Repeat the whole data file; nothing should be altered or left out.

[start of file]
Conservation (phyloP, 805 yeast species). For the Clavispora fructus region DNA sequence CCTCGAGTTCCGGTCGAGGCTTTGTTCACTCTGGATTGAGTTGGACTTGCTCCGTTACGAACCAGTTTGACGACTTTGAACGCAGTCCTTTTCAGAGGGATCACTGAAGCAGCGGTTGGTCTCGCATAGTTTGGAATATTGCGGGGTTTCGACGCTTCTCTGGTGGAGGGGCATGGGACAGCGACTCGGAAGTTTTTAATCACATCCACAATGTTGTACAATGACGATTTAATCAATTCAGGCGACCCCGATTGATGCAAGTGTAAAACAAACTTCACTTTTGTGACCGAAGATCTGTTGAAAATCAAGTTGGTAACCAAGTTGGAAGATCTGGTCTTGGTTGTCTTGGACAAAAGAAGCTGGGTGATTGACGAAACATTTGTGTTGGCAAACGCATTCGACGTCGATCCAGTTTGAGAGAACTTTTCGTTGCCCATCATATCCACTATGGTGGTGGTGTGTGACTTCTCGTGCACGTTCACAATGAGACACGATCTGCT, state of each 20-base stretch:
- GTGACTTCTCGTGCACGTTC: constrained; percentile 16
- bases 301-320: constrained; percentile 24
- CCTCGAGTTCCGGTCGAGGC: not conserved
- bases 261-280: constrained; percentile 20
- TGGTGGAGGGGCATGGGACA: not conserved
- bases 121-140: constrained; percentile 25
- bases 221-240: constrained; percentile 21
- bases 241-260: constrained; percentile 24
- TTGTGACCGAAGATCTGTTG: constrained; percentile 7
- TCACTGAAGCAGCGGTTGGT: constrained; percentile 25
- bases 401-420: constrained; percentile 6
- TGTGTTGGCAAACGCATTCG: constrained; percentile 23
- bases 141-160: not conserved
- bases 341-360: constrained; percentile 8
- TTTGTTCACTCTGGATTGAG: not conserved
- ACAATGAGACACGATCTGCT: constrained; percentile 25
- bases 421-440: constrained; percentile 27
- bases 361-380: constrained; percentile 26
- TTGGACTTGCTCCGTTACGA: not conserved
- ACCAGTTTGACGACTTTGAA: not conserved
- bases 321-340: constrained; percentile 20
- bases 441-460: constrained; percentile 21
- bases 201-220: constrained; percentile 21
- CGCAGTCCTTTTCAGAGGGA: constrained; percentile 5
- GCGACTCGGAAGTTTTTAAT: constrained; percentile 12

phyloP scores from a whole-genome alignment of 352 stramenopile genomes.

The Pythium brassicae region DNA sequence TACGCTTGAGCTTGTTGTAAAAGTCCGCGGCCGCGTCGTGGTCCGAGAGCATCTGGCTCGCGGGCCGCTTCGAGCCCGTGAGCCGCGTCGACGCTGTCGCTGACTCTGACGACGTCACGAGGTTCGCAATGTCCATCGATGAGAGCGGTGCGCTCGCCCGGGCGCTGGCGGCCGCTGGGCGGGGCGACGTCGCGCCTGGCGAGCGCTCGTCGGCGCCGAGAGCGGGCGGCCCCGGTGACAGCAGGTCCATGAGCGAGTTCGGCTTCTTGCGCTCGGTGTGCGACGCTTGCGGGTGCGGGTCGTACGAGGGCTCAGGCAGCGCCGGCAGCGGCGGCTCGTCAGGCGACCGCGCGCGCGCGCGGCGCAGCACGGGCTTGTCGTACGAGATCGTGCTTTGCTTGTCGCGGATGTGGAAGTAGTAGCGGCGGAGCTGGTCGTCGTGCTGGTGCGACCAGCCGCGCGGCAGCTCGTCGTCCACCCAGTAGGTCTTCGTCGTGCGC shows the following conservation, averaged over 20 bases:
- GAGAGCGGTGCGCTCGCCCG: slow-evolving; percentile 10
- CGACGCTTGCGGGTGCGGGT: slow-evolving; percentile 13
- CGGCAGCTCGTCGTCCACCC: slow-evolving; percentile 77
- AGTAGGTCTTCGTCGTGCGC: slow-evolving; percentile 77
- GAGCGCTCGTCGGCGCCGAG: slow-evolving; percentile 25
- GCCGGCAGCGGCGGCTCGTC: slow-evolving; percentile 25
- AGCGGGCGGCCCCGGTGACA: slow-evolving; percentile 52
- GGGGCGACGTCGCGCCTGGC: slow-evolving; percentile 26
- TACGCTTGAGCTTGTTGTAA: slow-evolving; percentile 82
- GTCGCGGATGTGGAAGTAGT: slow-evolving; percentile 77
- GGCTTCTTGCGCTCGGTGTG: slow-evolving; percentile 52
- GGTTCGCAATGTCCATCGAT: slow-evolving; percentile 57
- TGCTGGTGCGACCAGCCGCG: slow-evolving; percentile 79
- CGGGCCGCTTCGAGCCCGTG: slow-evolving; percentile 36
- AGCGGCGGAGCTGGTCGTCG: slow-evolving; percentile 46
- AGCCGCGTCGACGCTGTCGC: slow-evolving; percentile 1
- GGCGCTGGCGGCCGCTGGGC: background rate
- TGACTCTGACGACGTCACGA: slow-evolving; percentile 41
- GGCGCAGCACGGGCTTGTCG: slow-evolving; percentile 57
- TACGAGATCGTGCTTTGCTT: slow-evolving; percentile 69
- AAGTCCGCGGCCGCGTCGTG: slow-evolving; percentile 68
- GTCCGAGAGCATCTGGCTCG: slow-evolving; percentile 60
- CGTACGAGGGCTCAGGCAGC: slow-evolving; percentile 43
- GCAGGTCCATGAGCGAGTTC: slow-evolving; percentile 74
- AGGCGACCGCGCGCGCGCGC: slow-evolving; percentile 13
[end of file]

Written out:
Conservation (phyloP, 805 yeast species). For the Clavispora fructus region DNA sequence CCTCGAGTTCCGGTCGAGGCTTTGTTCACTCTGGATTGAGTTGGACTTGCTCCGTTACGAACCAGTTTGACGACTTTGAACGCAGTCCTTTTCAGAGGGATCACTGAAGCAGCGGTTGGTCTCGCATAGTTTGGAATATTGCGGGGTTTCGACGCTTCTCTGGTGGAGGGGCATGGGACAGCGACTCGGAAGTTTTTAATCACATCCACAATGTTGTACAATGACGATTTAATCAATTCAGGCGACCCCGATTGATGCAAGTGTAAAACAAACTTCACTTTTGTGACCGAAGATCTGTTGAAAATCAAGTTGGTAACCAAGTTGGAAGATCTGGTCTTGGTTGTCTTGGACAAAAGAAGCTGGGTGATTGACGAAACATTTGTGTTGGCAAACGCATTCGACGTCGATCCAGTTTGAGAGAACTTTTCGTTGCCCATCATATCCACTATGGTGGTGGTGTGTGACTTCTCGTGCACGTTCACAATGAGACACGATCTGCT, state of each 20-base stretch:
- GTGACTTCTCGTGCACGTTC: constrained; percentile 16
- bases 301-320: constrained; percentile 24
- CCTCGAGTTCCGGTCGAGGC: not conserved
- bases 261-280: constrained; percentile 20
- TGGTGGAGGGGCATGGGACA: not conserved
- bases 121-140: constrained; percentile 25
- bases 221-240: constrained; percentile 21
- bases 241-260: constrained; percentile 24
- TTGTGACCGAAGATCTGTTG: constrained; percentile 7
- TCACTGAAGCAGCGGTTGGT: constrained; percentile 25
- bases 401-420: constrained; percentile 6
- TGTGTTGGCAAACGCATTCG: constrained; percentile 23
- bases 141-160: not conserved
- bases 341-360: constrained; percentile 8
- TTTGTTCACTCTGGATTGAG: not conserved
- ACAATGAGACACGATCTGCT: constrained; percentile 25
- bases 421-440: constrained; percentile 27
- bases 361-380: constrained; percentile 26
- TTGGACTTGCTCCGTTACGA: not conserved
- ACCAGTTTGACGACTTTGAA: not conserved
- bases 321-340: constrained; percentile 20
- bases 441-460: constrained; percentile 21
- bases 201-220: constrained; percentile 21
- CGCAGTCCTTTTCAGAGGGA: constrained; percentile 5
- GCGACTCGGAAGTTTTTAAT: constrained; percentile 12

phyloP scores from a whole-genome alignment of 352 stramenopile genomes.

The Pythium brassicae region DNA sequence TACGCTTGAGCTTGTTGTAAAAGTCCGCGGCCGCGTCGTGGTCCGAGAGCATCTGGCTCGCGGGCCGCTTCGAGCCCGTGAGCCGCGTCGACGCTGTCGCTGACTCTGACGACGTCACGAGGTTCGCAATGTCCATCGATGAGAGCGGTGCGCTCGCCCGGGCGCTGGCGGCCGCTGGGCGGGGCGACGTCGCGCCTGGCGAGCGCTCGTCGGCGCCGAGAGCGGGCGGCCCCGGTGACAGCAGGTCCATGAGCGAGTTCGGCTTCTTGCGCTCGGTGTGCGACGCTTGCGGGTGCGGGTCGTACGAGGGCTCAGGCAGCGCCGGCAGCGGCGGCTCGTCAGGCGACCGCGCGCGCGCGCGGCGCAGCACGGGCTTGTCGTACGAGATCGTGCTTTGCTTGTCGCGGATGTGGAAGTAGTAGCGGCGGAGCTGGTCGTCGTGCTGGTGCGACCAGCCGCGCGGCAGCTCGTCGTCCACCCAGTAGGTCTTCGTCGTGCGC shows the following conservation, averaged over 20 bases:
- GAGAGCGGTGCGCTCGCCCG: slow-evolving; percentile 10
- CGACGCTTGCGGGTGCGGGT: slow-evolving; percentile 13
- CGGCAGCTCGTCGTCCACCC: slow-evolving; percentile 77
- AGTAGGTCTTCGTCGTGCGC: slow-evolving; percentile 77
- GAGCGCTCGTCGGCGCCGAG: slow-evolving; percentile 25
- GCCGGCAGCGGCGGCTCGTC: slow-evolving; percentile 25
- AGCGGGCGGCCCCGGTGACA: slow-evolving; percentile 52
- GGGGCGACGTCGCGCCTGGC: slow-evolving; percentile 26
- TACGCTTGAGCTTGTTGTAA: slow-evolving; percentile 82
- GTCGCGGATGTGGAAGTAGT: slow-evolving; percentile 77
- GGCTTCTTGCGCTCGGTGTG: slow-evolving; percentile 52
- GGTTCGCAATGTCCATCGAT: slow-evolving; percentile 57
- TGCTGGTGCGACCAGCCGCG: slow-evolving; percentile 79
- CGGGCCGCTTCGAGCCCGTG: slow-evolving; percentile 36
- AGCGGCGGAGCTGGTCGTCG: slow-evolving; percentile 46
- AGCCGCGTCGACGCTGTCGC: slow-evolving; percentile 1
- GGCGCTGGCGGCCGCTGGGC: background rate
- TGACTCTGACGACGTCACGA: slow-evolving; percentile 41
- GGCGCAGCACGGGCTTGTCG: slow-evolving; percentile 57
- TACGAGATCGTGCTTTGCTT: slow-evolving; percentile 69
- AAGTCCGCGGCCGCGTCGTG: slow-evolving; percentile 68
- GTCCGAGAGCATCTGGCTCG: slow-evolving; percentile 60
- CGTACGAGGGCTCAGGCAGC: slow-evolving; percentile 43
- GCAGGTCCATGAGCGAGTTC: slow-evolving; percentile 74
- AGGCGACCGCGCGCGCGCGC: slow-evolving; percentile 13